Gorelal Sada (age 55 years) is a member of district Counsel of CPI Khagaria. He has a house and family in Shravita village in Ananthpur Panchayat. He has been cultivating 3 bighas of land as a sharecropper for last 30 years. The land belongs to a zamindar Kesar Babu from Sanhouli. For last 5 years he has stopped paying any rent for the land that he cultivates. The zamindar is angry because of his land is illegally taken possession of. According to Gorelal Sada, he has falsely been implicated in 2 other criminal cases because of the conflict over these 3 bighas of land. In Chikkani Tola village of Saharsa, where one cop was killed in an encounter in May 2009 between Maoists and SAP (Special Auxiliary Police). Gorelal Sada spent one year in jail and was released on 25 September 2009. The Amousi massacre took place on 1-2 October 2009 and once again he saw his name in the list of accused. When he found out that there was an arrest warrant in his name, he absconded and remained in hiding for 2 and ½ years. He was finally caught by the Police on 25 March 2012 from his house. His trial will begin on 19th April 2012 in Khagaria court.
Gorelal Sada has six sons and four daughters. Although he himself can barely sign his name but his sons are educated till class X. One of them has a grocery shop and others migrate to Punjab in search of employment. When we asked him if his family has visited him in the jail, he said, “No. They will get time to see me only after harvesting of rabi crop (Maize) is over.”
On the night of 1 October 2009, Gorelal sada was sleeping in the Party Office of Khagaria district. He was there because he was campaigning for Advocate Chandrakishore Yadav in PACS elections. He said that he did not know anybody in Icharwa village, and knew some people in Amousi village.
Devendra Chowdhry s/o Surendra Choudhry, Age 40 years
Devendra Choudhry lives in a village called Jheema in Amousi Anantpur Panchayat. He has five sons and 2 daughters. He belongs to Kewat or Mallah community. Amousi, the place of occurrence is about 1 kilometre away from his village Jheema but there is a stream in between.
His case is rather more surprising. He said that his father has land title for 5 bighas of land which he also cultivates along with four other brothers. He explained that there is 120 bighas of land in the village which has long been cultivated by villagers. The land is distributed like this that 40 bighas of land is given to Sada community people for cultivation and 80 bighas of land has been cultivated by Choudhry, i.e. Kewat-Malhar community. This arrangement was done by villagers themselves depending upon the population distribution. The land was under possession of Rai Bahadur of Munger in pre independence period. Devendra Choudhry said that some Neeraj Singh, who is a Bahubali of the area, claimed that he purchased 40 bighas of land. That became the conflict between Neeraj Singh and villagers. Devendra Choudhry said that he was falsely implicated in some case of extortion, kidnapping and attempt to murder, etc. The case was registered in Khairi village and it has been there for five years so he was absconding for many years. After that the October incident happened in Amousi and he saw his name in the Amousi carnage too as an accused, so he surrendered to Police on 16 November 2009. He was arrested in both the cases. His trial has yet not begun.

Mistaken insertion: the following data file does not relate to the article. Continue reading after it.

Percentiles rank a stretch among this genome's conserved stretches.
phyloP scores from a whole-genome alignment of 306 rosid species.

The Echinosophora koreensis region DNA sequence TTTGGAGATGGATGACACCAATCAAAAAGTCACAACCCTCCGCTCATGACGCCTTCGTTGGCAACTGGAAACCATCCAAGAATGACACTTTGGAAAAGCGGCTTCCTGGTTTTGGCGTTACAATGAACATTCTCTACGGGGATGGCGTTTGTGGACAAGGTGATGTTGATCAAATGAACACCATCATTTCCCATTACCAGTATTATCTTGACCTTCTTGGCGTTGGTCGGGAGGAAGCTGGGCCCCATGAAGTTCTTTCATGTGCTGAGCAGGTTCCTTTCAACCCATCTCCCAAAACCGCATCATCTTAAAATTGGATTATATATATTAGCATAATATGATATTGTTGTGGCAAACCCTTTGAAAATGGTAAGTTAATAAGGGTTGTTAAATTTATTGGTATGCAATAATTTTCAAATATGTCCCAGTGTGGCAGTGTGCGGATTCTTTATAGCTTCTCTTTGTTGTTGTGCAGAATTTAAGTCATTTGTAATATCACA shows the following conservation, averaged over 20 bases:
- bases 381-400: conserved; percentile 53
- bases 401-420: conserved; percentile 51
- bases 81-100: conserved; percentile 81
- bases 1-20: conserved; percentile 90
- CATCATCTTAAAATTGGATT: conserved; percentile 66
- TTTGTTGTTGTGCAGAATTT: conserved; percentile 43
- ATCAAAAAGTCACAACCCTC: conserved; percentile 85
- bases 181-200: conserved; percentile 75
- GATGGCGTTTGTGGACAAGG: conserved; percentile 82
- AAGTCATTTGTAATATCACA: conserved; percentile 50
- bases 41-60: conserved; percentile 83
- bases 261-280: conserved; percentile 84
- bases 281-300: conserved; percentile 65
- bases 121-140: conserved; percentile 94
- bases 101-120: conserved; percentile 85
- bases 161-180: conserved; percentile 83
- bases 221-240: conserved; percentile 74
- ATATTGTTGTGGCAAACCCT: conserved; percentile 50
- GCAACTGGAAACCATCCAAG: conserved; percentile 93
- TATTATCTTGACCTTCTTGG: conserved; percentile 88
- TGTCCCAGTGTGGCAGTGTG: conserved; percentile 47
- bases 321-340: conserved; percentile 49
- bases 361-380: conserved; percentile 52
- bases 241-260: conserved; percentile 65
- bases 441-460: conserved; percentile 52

He said that he was in his house only on and around that time when carnage took place.
Post Script 3: The main accused among the convicts
The list of accused is headed by Bodhan Sada and O.P. Mahto. Death sentence is pronounced for Bodhan Sada and O. P. Mahto has been given life imprisonment.
Bodhan Sada, aged 60 years, was earlier the area commander of a maoist group of the region. As reported by local people, when Bodhan was asked by Party to shift to Saharsa, he rebelled and was consequently expelled from the party. A new area commander was given charge. Yogi Mahto and Bodhan Sada naturally had tussles between them. Bodhan Sada is said to have considerable influence among Mushars of the area. His wife was the Mukhia (chief) of the village when the massacre took place. Since then, his wife has been killed and Yogi Mahto has been accused in her murder’s case. While in Jail, Bodhan Sada was put up by CPI (ML) as a candidate for 2010 assembly elections.
At the time of massacre, O. P. Mahto (age 72 years) was the branch secretary of CPI. He was one of the prominent leaders in the Amousi Mushars’ legal battles to claim the Bhoodan land in the region. We were given a copy of the written complaint made by O. P. Mahto to the Distict Collector. In his complaint he has said that he was threatened for life by some Bahubalis of the area. They warned him that if he doesn’t give up his legal battle, he will face dire consequences.
Jaya Mehta is a senior Economist. She is associated with the Joshi-Adhikari Institute of Social Studies.
Vineet Tiwari is a writer and activist. He is associated with Joshi-Adhikari Institute of Social Studies.
 No_Border.pdf, Daanish Books.
 The land which emerges as the river changes its course.
 The farm land around the village is called Bahiyar in local dialect.
 Land, usually not under cultivation for long stretch of time. It could be private (khas) or common (aam).